and the limit cycles of planar vector field (P(x, y),Q(x, y)) are implicitly determined by V(x, y) = 0. In other words, if one tries to find analytic expression of limit cycle, one should solve linear partial differential equations recursively. In this paper, a new idea and algorithm are developed to analytically compute the shape of the limit cycles bifurcated from the isochronous center. From Theorem 3.2 in , we know that any planar analytic system having isochronous center can be locally transformed into the above linear system [MATHEMATICAL EXPRESSION NOT REPRODUCIBLE IN ASCII] by analytic variable transformation and time scale. So without losing generality, we consider analytic expression of limit cycle of perturbed planar vector field [MATHEMATICAL EXPRESSION NOT REPRODUCIBLE IN ASCII]. The new algorithm proposed in the paper is based on the following lemmas.

Lemma 1. If planar analytic vector field (P(x, y), Q(x, y)) has a limit cycle r = r([theta]) surrounding the origin O(0, 0), then r([theta]) is a periodic function with period 2n, where (x, y) = (r cos [theta], r sin [theta]).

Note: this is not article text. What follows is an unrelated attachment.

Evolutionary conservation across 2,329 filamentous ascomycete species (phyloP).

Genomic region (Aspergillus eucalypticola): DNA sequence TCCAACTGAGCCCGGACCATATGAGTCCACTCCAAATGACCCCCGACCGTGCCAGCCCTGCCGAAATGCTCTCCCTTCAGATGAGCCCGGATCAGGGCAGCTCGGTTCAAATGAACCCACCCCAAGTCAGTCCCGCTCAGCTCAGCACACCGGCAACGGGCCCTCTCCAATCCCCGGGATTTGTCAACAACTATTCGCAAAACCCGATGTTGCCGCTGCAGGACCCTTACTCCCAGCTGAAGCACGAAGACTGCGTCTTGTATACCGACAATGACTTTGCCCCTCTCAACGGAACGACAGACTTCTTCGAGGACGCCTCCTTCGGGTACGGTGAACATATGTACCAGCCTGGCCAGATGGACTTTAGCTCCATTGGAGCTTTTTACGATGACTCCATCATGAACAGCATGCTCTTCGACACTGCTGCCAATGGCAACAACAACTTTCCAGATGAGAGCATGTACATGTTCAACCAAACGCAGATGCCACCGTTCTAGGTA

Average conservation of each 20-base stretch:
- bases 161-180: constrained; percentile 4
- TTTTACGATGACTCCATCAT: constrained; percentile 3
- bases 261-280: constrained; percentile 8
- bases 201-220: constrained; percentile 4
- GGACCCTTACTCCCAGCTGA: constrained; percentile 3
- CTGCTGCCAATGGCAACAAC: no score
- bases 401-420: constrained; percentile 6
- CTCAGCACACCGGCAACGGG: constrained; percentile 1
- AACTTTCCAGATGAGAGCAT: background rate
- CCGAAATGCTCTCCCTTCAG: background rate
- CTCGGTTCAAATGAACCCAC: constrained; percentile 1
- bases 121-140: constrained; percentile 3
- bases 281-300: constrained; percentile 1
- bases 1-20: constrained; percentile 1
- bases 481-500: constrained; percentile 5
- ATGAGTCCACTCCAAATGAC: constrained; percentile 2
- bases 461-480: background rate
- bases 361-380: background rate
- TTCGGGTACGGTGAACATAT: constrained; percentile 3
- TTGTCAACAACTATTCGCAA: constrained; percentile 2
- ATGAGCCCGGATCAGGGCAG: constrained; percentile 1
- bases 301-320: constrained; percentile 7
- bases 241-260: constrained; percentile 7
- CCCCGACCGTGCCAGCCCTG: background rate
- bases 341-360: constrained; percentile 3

Proof. From the periodicity of limit cycle and the property of polar coordinate system, we know that the conclusion of the lemma is true.

Lemma 2 (see ). If f([theta]) is a [C.sup.2] periodic function with period 2[pi], then

F([theta]) = [[integral].sup.[theta].sub.0] f([xi])d[xi] = g[theta] + [phi]([theta]), (2)

where g = (1/2 [pi]) [[integral].sup.2[pi].sub.0] f([xi])d[xi] and [phi]([theta]) is a periodic function with period 2[pi].

Further, if F([theta]) is periodic function, then g = 0.

Proof. For f([xi]) is a [C.sup.2] periodic function with period 2[pi], so Fourier coefficients of functions f([xi]) and f'([xi]) have the following relations:

[MATHEMATICAL EXPRESSION NOT REPRODUCIBLE IN ASCII]. (3)

So

[MATHEMATICAL EXPRESSION NOT REPRODUCIBLE IN ASCII]. (4)

By applying Bessel inequality, we get